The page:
Wednesday, March 14, 2007

Modano hits 500

Top American goal scorers
502 - Joe Mullen
500 - Mike Modano
491 - Jeremy Roenick
470 - Keith Tkachuk
468 - Pat LaFontaine
415 - Tony Amonte
406 - John LeClair
359 - Bill Guerin
342 - Ed Olczyk
342 - Scott Young
This season
35 - Jason Blake
34 - Chris Drury
31 - Bill Guerin
28 - Brian Rolston
27 - Zach Parise
25 - Erik Cole
24 - Keith Tkachuk
24 - Brian Gionta
24 - Chris Clark
23 - David Legwand
23 - Lee Stempniak
22 - Jamie Langenbrunner
18 - Chris Higgins
17 - Jeffrey Hamilton
16 - Mark Parrish
16 - R.J. Umberger
Mike Modano hit that magic 500-goal mark yesterday, a milestone that makes him just the second American-born skater to do so. There's really not much question he'll become the all-time leading scorer in that category, something that could happen as soon as next week.

It's unfortunate that Modano's big night came in a season where he's missed 23 games and seen his scoring totals slump back into that 25-goal, 50-point range he fell into in that awful season before the lockout. In 2003-04, the excuse was some crippling financial debts that reportedly wiped out much of his considerable savings, but this year, old age is to blame for much of his decline.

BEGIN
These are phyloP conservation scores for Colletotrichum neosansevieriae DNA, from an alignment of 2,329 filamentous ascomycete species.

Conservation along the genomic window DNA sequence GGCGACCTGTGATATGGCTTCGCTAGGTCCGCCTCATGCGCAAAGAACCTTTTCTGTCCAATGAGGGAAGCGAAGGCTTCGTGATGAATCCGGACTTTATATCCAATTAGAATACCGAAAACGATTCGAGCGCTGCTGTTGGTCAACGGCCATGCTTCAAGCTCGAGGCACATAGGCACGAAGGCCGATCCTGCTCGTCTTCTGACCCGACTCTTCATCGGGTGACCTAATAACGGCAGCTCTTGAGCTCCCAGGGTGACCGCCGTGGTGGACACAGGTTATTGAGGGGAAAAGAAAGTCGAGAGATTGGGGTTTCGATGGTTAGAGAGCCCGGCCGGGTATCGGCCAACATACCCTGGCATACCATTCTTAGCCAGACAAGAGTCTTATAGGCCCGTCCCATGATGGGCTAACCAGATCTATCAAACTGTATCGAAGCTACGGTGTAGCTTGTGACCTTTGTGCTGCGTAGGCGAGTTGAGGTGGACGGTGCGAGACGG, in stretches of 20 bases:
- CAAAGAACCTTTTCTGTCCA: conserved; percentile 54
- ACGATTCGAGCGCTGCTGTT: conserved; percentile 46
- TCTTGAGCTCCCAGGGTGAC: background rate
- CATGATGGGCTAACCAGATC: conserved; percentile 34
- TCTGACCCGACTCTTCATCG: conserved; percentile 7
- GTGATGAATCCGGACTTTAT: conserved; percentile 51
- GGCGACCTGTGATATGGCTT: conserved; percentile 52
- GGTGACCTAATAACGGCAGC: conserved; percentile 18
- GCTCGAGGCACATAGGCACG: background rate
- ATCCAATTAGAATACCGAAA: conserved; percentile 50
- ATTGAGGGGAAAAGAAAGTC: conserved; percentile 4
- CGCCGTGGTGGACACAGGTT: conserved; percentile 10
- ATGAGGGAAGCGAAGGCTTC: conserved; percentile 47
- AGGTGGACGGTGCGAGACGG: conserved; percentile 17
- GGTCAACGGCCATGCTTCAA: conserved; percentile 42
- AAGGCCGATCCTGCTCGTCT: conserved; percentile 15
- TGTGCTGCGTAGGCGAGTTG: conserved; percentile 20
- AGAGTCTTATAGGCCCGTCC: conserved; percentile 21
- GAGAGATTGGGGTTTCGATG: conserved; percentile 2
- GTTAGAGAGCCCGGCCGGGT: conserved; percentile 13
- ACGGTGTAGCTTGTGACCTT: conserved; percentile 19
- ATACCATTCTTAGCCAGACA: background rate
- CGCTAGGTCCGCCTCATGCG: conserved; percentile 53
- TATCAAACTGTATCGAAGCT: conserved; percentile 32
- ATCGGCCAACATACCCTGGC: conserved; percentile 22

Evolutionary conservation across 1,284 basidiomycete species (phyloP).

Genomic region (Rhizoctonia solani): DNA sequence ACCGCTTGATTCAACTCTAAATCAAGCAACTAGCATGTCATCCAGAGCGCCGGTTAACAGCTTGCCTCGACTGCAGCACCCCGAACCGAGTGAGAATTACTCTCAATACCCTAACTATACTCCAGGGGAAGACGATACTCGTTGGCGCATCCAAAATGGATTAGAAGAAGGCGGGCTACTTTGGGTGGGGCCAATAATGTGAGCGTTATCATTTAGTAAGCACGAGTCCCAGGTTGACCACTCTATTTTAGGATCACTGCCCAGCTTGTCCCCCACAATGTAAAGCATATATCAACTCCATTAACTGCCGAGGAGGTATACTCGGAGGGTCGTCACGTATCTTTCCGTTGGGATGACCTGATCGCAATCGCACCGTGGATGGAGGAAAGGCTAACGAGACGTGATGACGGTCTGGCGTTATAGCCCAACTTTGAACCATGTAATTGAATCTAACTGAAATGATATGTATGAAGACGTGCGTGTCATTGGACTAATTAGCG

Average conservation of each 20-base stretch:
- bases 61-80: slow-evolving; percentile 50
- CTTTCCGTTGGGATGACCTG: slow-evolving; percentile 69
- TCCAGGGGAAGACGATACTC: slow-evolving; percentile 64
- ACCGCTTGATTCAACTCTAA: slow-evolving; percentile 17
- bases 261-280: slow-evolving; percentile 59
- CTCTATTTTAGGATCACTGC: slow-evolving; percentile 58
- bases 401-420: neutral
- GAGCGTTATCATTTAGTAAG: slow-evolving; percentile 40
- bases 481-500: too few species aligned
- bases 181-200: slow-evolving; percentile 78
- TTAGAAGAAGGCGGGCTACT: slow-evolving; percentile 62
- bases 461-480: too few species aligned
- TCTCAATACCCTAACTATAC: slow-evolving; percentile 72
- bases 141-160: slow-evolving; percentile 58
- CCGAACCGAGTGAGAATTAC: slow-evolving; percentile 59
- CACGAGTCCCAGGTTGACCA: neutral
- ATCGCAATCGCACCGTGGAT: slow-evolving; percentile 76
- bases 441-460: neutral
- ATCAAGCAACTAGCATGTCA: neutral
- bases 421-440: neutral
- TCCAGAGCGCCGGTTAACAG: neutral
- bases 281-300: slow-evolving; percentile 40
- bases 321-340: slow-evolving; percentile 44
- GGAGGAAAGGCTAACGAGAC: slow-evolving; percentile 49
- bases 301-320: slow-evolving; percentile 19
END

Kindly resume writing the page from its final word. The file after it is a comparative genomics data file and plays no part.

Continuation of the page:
Modano's going to be 37 in a few months, and will likely play out the string with two or three more seasons with a Dallas Stars team that appears destined to remain a middling playoff team ad infinitum.

He'll probably hang on long enough to skate for the Americans at the Olympics in Vancouver as a 39 year old, ending an international career that has seen him be a part of Team USA since suiting up for the world junior entry in Moscow in 1988 as an 18-year-old.

He's also one of only eight players to score 500 goals while playing his career entirely with one franchise, going from Minnesota to Dallas and winning a championship, just as Joe Sakic did from Quebec to Colorado:
"We've been through a lot," Modano said of the fans. "Dallas kind of resurrected my career after Minnesota. I felt it was a fresh start — and teaching the fans the game and growing with them to a level we never thought it would be. ... The fan base has really meant a lot to me in my career. I wanted it to be here."
And, when he does finally hang them up, there'll be a fierce debate whether or not he's the greatest American player the game's ever seen.

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At 3:20 p.m., March 14, 2007, Blogger mike w said...

I can't stop looking at his teeth. THEY ARE SO WHITE.

At 11:10 p.m., March 14, 2007, Anonymous Eric said...

It's a tough debate.

Roenick, Lafontaine, and Chelios all in their primes, were very impressive players. I could probably say the same for Tkachuk and Mullen. I do think Modano deserves some credit for having a mostly consistent career of hovering around 80 or more pts. I can't believe he's never had a 100 pt. season in the NHL.


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